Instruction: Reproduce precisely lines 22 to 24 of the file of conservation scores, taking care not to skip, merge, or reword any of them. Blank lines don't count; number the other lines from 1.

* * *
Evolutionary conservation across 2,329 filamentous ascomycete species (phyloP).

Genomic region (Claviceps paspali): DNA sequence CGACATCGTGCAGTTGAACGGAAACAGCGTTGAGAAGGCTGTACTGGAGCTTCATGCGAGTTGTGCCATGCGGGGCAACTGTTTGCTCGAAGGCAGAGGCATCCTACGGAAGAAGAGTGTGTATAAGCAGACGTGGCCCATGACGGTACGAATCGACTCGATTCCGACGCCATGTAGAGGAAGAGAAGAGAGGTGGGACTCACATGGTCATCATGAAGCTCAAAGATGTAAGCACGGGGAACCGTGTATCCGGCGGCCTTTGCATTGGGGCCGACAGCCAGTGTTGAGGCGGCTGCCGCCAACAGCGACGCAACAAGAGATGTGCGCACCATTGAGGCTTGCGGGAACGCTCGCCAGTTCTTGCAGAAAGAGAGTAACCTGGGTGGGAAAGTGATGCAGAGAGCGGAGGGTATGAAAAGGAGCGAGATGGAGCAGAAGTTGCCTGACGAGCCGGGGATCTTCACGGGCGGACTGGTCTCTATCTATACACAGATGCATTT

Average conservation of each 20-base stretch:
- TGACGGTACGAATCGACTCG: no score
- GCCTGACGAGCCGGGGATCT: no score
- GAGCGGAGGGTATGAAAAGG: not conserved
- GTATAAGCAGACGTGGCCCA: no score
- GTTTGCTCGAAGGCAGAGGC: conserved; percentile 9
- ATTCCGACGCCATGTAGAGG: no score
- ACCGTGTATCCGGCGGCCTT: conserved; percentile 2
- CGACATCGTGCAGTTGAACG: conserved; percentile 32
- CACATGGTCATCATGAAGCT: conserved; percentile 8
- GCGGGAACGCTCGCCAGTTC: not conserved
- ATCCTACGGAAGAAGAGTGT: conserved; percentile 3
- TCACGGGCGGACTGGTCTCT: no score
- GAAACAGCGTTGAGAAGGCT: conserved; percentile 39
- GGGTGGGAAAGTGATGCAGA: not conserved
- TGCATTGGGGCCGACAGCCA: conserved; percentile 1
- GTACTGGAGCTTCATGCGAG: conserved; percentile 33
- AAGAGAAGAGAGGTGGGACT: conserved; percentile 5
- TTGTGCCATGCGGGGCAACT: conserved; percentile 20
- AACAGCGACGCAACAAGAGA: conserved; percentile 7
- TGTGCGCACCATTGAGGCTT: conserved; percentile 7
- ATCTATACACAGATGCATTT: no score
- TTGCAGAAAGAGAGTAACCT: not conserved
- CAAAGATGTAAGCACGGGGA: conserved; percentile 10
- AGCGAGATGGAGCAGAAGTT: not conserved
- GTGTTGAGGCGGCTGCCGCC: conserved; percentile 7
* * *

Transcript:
- AACAGCGACGCAACAAGAGA: conserved; percentile 7
- TGTGCGCACCATTGAGGCTT: conserved; percentile 7
- ATCTATACACAGATGCATTT: no score